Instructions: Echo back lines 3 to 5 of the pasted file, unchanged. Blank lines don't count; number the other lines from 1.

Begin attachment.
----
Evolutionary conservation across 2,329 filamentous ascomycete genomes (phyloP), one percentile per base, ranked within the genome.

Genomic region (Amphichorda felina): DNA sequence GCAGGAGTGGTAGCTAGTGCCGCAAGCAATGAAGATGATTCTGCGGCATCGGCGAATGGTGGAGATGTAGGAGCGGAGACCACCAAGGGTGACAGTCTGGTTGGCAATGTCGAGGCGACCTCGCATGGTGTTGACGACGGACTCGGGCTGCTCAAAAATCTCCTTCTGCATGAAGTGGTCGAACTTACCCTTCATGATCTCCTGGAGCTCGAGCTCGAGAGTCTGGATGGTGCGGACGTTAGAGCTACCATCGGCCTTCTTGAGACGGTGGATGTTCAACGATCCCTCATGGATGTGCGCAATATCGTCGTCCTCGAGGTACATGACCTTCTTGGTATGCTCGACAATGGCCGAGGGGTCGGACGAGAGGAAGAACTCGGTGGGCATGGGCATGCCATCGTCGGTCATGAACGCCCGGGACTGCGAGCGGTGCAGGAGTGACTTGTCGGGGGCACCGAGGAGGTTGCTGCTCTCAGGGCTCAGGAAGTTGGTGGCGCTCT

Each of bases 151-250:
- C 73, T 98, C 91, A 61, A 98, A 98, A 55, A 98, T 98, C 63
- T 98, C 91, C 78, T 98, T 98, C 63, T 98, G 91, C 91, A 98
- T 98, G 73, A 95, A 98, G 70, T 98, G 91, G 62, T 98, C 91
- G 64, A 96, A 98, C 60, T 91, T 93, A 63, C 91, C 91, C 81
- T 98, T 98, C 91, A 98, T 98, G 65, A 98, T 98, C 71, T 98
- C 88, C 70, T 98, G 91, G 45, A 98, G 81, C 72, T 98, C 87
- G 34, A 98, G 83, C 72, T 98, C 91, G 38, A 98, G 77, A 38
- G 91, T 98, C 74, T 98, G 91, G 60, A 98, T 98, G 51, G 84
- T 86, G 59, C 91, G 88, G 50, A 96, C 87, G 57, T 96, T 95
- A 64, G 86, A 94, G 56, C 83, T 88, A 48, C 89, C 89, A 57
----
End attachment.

Each of bases 151-250:
- C 73, T 98, C 91, A 61, A 98, A 98, A 55, A 98, T 98, C 63
- T 98, C 91, C 78, T 98, T 98, C 63, T 98, G 91, C 91, A 98